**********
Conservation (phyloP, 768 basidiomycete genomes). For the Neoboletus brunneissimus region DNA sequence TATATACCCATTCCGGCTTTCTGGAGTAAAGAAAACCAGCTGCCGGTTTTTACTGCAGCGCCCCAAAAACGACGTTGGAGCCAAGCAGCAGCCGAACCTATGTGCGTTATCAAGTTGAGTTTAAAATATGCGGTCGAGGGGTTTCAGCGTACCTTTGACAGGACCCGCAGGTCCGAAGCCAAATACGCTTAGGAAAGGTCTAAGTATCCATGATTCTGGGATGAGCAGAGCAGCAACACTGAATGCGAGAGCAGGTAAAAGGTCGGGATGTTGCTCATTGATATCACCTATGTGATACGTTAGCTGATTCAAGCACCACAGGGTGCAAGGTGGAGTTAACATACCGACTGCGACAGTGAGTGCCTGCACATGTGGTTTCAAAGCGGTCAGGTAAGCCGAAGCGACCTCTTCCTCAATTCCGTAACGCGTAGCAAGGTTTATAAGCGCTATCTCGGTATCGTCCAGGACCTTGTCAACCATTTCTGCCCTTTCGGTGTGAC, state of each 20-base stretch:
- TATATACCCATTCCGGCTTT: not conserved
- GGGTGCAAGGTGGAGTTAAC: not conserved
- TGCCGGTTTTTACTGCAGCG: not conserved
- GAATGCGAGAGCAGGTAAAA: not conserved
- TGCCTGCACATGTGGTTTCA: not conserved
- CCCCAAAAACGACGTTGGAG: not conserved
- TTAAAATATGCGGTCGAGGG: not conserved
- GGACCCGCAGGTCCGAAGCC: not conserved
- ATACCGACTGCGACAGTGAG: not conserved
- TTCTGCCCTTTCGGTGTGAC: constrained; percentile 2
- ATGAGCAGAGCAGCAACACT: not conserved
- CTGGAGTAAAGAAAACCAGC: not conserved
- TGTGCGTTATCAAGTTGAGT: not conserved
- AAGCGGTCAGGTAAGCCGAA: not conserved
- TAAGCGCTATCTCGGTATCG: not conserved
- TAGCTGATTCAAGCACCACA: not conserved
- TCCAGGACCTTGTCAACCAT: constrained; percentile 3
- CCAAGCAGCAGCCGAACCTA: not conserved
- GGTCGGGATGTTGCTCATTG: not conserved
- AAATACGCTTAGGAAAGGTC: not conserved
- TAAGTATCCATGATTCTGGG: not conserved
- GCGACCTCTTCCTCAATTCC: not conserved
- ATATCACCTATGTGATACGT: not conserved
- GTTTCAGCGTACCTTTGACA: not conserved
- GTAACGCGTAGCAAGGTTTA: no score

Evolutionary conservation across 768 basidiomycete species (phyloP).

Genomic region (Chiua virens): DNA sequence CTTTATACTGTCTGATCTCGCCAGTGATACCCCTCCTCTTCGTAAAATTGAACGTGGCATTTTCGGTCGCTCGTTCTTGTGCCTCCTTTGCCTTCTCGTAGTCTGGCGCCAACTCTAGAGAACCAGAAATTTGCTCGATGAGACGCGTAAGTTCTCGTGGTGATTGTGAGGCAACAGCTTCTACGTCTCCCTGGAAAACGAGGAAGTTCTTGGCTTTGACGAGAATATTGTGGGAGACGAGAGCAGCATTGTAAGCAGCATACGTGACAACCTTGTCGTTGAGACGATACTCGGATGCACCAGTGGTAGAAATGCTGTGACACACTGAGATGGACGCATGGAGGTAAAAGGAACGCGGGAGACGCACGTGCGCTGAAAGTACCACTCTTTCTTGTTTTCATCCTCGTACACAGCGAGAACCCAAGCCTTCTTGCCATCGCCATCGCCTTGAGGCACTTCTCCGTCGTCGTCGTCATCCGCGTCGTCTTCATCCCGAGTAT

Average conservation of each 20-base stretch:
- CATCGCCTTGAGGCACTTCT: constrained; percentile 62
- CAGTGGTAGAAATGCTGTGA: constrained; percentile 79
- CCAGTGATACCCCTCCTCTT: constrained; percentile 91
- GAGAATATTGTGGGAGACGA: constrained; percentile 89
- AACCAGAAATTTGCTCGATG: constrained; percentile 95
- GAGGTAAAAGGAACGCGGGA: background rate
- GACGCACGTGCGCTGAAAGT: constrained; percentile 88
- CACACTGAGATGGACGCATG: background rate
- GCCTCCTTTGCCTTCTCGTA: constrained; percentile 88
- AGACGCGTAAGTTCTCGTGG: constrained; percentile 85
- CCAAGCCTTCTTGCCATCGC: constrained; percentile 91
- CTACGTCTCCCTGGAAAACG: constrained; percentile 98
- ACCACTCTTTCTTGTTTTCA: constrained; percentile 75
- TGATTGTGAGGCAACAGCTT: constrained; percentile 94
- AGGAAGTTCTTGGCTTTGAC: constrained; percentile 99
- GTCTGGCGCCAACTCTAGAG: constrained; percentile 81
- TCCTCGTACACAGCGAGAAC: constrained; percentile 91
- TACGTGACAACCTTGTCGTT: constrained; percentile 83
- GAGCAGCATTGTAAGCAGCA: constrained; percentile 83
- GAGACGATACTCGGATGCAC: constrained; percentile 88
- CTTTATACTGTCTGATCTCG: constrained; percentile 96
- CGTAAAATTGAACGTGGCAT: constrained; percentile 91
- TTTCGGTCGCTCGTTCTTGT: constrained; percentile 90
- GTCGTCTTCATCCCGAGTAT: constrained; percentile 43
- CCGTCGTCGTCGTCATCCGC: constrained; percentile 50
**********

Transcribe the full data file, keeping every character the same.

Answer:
Conservation (phyloP, 768 basidiomycete genomes). For the Neoboletus brunneissimus region DNA sequence TATATACCCATTCCGGCTTTCTGGAGTAAAGAAAACCAGCTGCCGGTTTTTACTGCAGCGCCCCAAAAACGACGTTGGAGCCAAGCAGCAGCCGAACCTATGTGCGTTATCAAGTTGAGTTTAAAATATGCGGTCGAGGGGTTTCAGCGTACCTTTGACAGGACCCGCAGGTCCGAAGCCAAATACGCTTAGGAAAGGTCTAAGTATCCATGATTCTGGGATGAGCAGAGCAGCAACACTGAATGCGAGAGCAGGTAAAAGGTCGGGATGTTGCTCATTGATATCACCTATGTGATACGTTAGCTGATTCAAGCACCACAGGGTGCAAGGTGGAGTTAACATACCGACTGCGACAGTGAGTGCCTGCACATGTGGTTTCAAAGCGGTCAGGTAAGCCGAAGCGACCTCTTCCTCAATTCCGTAACGCGTAGCAAGGTTTATAAGCGCTATCTCGGTATCGTCCAGGACCTTGTCAACCATTTCTGCCCTTTCGGTGTGAC, state of each 20-base stretch:
- TATATACCCATTCCGGCTTT: not conserved
- GGGTGCAAGGTGGAGTTAAC: not conserved
- TGCCGGTTTTTACTGCAGCG: not conserved
- GAATGCGAGAGCAGGTAAAA: not conserved
- TGCCTGCACATGTGGTTTCA: not conserved
- CCCCAAAAACGACGTTGGAG: not conserved
- TTAAAATATGCGGTCGAGGG: not conserved
- GGACCCGCAGGTCCGAAGCC: not conserved
- ATACCGACTGCGACAGTGAG: not conserved
- TTCTGCCCTTTCGGTGTGAC: constrained; percentile 2
- ATGAGCAGAGCAGCAACACT: not conserved
- CTGGAGTAAAGAAAACCAGC: not conserved
- TGTGCGTTATCAAGTTGAGT: not conserved
- AAGCGGTCAGGTAAGCCGAA: not conserved
- TAAGCGCTATCTCGGTATCG: not conserved
- TAGCTGATTCAAGCACCACA: not conserved
- TCCAGGACCTTGTCAACCAT: constrained; percentile 3
- CCAAGCAGCAGCCGAACCTA: not conserved
- GGTCGGGATGTTGCTCATTG: not conserved
- AAATACGCTTAGGAAAGGTC: not conserved
- TAAGTATCCATGATTCTGGG: not conserved
- GCGACCTCTTCCTCAATTCC: not conserved
- ATATCACCTATGTGATACGT: not conserved
- GTTTCAGCGTACCTTTGACA: not conserved
- GTAACGCGTAGCAAGGTTTA: no score

Evolutionary conservation across 768 basidiomycete species (phyloP).

Genomic region (Chiua virens): DNA sequence CTTTATACTGTCTGATCTCGCCAGTGATACCCCTCCTCTTCGTAAAATTGAACGTGGCATTTTCGGTCGCTCGTTCTTGTGCCTCCTTTGCCTTCTCGTAGTCTGGCGCCAACTCTAGAGAACCAGAAATTTGCTCGATGAGACGCGTAAGTTCTCGTGGTGATTGTGAGGCAACAGCTTCTACGTCTCCCTGGAAAACGAGGAAGTTCTTGGCTTTGACGAGAATATTGTGGGAGACGAGAGCAGCATTGTAAGCAGCATACGTGACAACCTTGTCGTTGAGACGATACTCGGATGCACCAGTGGTAGAAATGCTGTGACACACTGAGATGGACGCATGGAGGTAAAAGGAACGCGGGAGACGCACGTGCGCTGAAAGTACCACTCTTTCTTGTTTTCATCCTCGTACACAGCGAGAACCCAAGCCTTCTTGCCATCGCCATCGCCTTGAGGCACTTCTCCGTCGTCGTCGTCATCCGCGTCGTCTTCATCCCGAGTAT

Average conservation of each 20-base stretch:
- CATCGCCTTGAGGCACTTCT: constrained; percentile 62
- CAGTGGTAGAAATGCTGTGA: constrained; percentile 79
- CCAGTGATACCCCTCCTCTT: constrained; percentile 91
- GAGAATATTGTGGGAGACGA: constrained; percentile 89
- AACCAGAAATTTGCTCGATG: constrained; percentile 95
- GAGGTAAAAGGAACGCGGGA: background rate
- GACGCACGTGCGCTGAAAGT: constrained; percentile 88
- CACACTGAGATGGACGCATG: background rate
- GCCTCCTTTGCCTTCTCGTA: constrained; percentile 88
- AGACGCGTAAGTTCTCGTGG: constrained; percentile 85
- CCAAGCCTTCTTGCCATCGC: constrained; percentile 91
- CTACGTCTCCCTGGAAAACG: constrained; percentile 98
- ACCACTCTTTCTTGTTTTCA: constrained; percentile 75
- TGATTGTGAGGCAACAGCTT: constrained; percentile 94
- AGGAAGTTCTTGGCTTTGAC: constrained; percentile 99
- GTCTGGCGCCAACTCTAGAG: constrained; percentile 81
- TCCTCGTACACAGCGAGAAC: constrained; percentile 91
- TACGTGACAACCTTGTCGTT: constrained; percentile 83
- GAGCAGCATTGTAAGCAGCA: constrained; percentile 83
- GAGACGATACTCGGATGCAC: constrained; percentile 88
- CTTTATACTGTCTGATCTCG: constrained; percentile 96
- CGTAAAATTGAACGTGGCAT: constrained; percentile 91
- TTTCGGTCGCTCGTTCTTGT: constrained; percentile 90
- GTCGTCTTCATCCCGAGTAT: constrained; percentile 43
- CCGTCGTCGTCGTCATCCGC: constrained; percentile 50